is a non-profit, and we rely on your donations. If everyone reading this gave $2, we’d be able to continue this mission for another year. Please donate. $21 | $11 | $5 | $2 | Donate a custom amount.

SB 1.5 - Nārada's analysis for Vyāsa's despondency

Nārada said that Vyāsa had not broadcast the sublime and spotless glories of the Personality of Godhead. That philosophy which does not satisfy the transcendental senses of the Lord is worthless. The Lord has expanded Himself as living beings in order to accept loving service from them, and this alone can satisfy both the Lord and the living beings. Dry philosophical speculations even on the transcendental subject of the Absolute have very little attraction without directly dealing with the glorification of the Lord. Only such descriptions of the Lord’s glories would awaken love for Him. The compiler of Vedānta is Vyāsa himself. Yet he is troubled. So what sort of bliss can the readers and listeners of Vedānta derive, which is not explained directly by Vyāsadeva, the author? Writing the Vedānta sūtras was insufficient because his mind could never be satisfied with it. Herein arises the necessity of explaining the Vedānta-sūtra in the form of Śrīmad Bhāgavatam by the self same author. The reasons Bhāgavatam manifested was to show that mere knowledge of Brahman is insufficient to satisfy the soul, and that the Supreme Lord can be seen directly only thru loving devotional service.

Although Vyāsa had broadly described the four principles of dharma, artha, kāma and mokṣa, he had not given many descriptions of the glories of Kṛṣṇa. As a matter of course, he has given descriptions of the glories of the Lord but not as many as given to the above four principles. Thus these four items are far inferior to engagement in devotional service of the Lord. Though Vāsudeva is the crest jewel of human goals, Vyāsa had not described Him as the goal of human endeavor. Though he had described the glories of Kṛṣṇa abundantly in many places, they have been described only as a means of getting mokṣa.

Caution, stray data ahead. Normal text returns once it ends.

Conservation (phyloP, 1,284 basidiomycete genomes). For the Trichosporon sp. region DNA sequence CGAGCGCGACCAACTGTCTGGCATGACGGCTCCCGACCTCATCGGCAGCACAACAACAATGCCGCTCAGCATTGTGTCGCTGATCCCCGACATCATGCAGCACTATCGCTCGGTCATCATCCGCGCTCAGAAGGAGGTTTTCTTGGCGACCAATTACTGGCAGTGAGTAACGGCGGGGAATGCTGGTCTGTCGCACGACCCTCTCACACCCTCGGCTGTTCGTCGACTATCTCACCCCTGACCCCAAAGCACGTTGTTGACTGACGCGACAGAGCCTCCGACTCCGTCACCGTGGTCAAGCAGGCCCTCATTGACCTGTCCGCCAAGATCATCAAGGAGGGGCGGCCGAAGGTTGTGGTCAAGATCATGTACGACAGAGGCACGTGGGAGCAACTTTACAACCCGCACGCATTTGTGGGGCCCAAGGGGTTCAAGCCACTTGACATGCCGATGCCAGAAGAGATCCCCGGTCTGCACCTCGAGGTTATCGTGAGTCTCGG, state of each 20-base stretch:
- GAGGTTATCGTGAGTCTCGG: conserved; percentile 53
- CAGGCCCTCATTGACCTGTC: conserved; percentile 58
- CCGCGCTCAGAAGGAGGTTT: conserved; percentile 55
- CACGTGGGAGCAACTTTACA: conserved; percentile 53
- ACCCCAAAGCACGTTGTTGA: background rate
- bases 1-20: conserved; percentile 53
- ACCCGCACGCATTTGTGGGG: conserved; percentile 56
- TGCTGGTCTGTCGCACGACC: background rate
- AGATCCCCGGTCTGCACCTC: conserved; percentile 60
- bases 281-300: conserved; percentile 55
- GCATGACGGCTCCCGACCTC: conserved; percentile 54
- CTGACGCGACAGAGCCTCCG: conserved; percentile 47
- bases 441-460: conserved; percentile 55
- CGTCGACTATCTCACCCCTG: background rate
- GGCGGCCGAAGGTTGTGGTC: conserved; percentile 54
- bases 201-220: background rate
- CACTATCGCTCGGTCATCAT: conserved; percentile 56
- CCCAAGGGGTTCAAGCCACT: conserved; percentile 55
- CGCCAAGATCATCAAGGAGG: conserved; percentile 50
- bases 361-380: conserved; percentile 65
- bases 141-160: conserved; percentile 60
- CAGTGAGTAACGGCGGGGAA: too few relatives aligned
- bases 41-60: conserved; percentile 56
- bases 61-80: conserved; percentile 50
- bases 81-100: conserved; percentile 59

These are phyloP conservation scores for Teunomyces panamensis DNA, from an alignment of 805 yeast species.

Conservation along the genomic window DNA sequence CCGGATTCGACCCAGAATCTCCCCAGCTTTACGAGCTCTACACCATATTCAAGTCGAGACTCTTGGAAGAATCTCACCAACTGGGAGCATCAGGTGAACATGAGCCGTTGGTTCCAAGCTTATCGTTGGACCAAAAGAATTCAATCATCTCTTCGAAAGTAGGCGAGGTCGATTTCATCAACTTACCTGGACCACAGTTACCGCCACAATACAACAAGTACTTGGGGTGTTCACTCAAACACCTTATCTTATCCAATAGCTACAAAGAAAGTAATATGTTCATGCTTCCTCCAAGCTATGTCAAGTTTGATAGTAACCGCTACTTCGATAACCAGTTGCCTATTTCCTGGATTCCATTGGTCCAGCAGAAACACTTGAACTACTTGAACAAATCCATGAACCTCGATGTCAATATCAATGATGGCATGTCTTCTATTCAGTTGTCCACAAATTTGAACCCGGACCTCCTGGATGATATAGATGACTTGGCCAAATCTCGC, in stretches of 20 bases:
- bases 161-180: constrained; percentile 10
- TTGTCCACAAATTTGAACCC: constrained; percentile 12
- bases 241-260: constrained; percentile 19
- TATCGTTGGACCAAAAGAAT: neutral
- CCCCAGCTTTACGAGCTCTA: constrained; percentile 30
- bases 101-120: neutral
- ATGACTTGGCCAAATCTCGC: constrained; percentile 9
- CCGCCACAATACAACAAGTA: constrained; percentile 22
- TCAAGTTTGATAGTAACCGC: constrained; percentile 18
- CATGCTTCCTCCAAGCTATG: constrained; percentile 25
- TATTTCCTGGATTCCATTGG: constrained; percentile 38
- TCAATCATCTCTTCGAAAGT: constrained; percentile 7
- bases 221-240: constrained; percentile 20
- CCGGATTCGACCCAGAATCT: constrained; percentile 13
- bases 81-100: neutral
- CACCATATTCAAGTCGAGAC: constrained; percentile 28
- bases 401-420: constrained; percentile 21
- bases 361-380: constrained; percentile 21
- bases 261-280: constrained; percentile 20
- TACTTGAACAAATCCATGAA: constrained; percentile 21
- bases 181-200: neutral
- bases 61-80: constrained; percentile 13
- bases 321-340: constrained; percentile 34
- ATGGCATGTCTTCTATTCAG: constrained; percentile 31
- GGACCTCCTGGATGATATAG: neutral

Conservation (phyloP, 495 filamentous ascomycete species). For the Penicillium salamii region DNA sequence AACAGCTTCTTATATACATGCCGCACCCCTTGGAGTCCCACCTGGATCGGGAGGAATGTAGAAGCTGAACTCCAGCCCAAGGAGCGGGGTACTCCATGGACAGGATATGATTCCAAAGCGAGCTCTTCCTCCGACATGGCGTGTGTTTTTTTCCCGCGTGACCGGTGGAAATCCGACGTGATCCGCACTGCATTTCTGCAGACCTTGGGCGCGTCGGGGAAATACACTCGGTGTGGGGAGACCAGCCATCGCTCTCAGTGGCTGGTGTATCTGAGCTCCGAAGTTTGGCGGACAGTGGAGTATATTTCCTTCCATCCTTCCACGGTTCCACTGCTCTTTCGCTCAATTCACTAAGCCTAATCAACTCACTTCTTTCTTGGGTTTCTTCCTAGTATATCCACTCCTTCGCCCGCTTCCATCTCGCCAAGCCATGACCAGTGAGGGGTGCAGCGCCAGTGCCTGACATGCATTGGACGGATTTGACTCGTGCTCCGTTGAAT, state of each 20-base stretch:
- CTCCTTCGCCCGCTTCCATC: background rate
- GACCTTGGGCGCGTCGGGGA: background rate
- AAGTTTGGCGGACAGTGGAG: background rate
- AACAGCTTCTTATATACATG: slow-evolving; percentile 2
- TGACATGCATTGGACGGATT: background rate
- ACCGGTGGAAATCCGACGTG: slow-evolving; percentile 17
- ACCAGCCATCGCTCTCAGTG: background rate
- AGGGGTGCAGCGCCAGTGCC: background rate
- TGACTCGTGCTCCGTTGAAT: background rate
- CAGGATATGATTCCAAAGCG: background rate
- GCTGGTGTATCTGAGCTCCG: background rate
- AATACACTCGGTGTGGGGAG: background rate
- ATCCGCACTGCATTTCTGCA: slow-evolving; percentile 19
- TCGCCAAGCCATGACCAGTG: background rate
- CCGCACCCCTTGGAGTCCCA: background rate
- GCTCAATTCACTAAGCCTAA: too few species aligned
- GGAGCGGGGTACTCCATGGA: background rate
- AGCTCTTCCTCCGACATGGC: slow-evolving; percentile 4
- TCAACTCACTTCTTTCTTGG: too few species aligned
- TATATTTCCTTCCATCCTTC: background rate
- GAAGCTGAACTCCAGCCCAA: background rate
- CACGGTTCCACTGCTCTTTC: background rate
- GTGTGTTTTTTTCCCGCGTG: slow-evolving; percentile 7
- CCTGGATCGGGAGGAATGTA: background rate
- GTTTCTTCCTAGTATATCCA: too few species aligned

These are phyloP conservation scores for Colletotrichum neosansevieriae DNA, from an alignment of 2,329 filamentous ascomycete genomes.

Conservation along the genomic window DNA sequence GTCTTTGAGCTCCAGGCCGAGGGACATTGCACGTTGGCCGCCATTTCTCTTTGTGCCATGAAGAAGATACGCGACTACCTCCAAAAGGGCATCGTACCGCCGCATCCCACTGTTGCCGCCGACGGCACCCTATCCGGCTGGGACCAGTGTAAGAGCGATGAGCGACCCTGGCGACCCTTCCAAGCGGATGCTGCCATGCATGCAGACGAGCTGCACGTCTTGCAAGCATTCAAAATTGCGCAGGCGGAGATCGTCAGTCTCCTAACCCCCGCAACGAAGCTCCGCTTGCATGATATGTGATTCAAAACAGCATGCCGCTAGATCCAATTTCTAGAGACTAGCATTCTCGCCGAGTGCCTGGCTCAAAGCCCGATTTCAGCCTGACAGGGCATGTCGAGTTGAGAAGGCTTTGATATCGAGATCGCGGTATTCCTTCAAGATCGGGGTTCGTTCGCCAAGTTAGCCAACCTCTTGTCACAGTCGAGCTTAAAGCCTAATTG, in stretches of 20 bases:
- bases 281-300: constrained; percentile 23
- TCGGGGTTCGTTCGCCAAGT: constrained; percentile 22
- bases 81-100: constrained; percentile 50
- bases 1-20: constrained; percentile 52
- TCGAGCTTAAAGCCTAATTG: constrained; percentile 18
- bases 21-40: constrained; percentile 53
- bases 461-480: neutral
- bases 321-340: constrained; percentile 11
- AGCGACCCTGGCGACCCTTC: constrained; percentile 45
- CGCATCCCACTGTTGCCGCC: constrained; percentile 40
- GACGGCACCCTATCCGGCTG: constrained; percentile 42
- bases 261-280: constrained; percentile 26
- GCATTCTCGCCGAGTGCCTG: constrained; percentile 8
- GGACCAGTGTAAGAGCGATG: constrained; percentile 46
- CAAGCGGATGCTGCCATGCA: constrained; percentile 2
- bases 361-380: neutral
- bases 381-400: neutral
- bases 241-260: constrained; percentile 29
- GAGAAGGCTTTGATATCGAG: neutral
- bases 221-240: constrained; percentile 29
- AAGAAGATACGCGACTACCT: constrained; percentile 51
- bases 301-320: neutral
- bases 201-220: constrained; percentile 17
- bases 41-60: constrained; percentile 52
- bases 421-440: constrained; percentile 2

After liberation, one is engaged in pure devotional service, and this is the brahma-bhūta stage. After this stage, one is satisfied. But satisfaction is the beginning of transcendental bliss. One should first progress by attaining neutrality and equality in the relative world. And passing this stage of equanimity, one is then fixed in the transcendental loving service of the Lord. To maintain the status-quo of the brahma-bhūta stage, as also to increase the degree of transcendental realization, Nārada recommended that Vyāsa should eagerly describe the path of devotional service. Although Vyāsa had described in Padma Purāṇa that bhakti is higher than liberation, he had not done so repeatedly. He must do so because it is said that the meaning of scriptures is revealed by repetition as in ‘ānandamayo ‘bhyāsāt’: the ānandamaya-puruṣa is the Supreme Lord because of repetition of words to indicate this (Vs 1.1.13).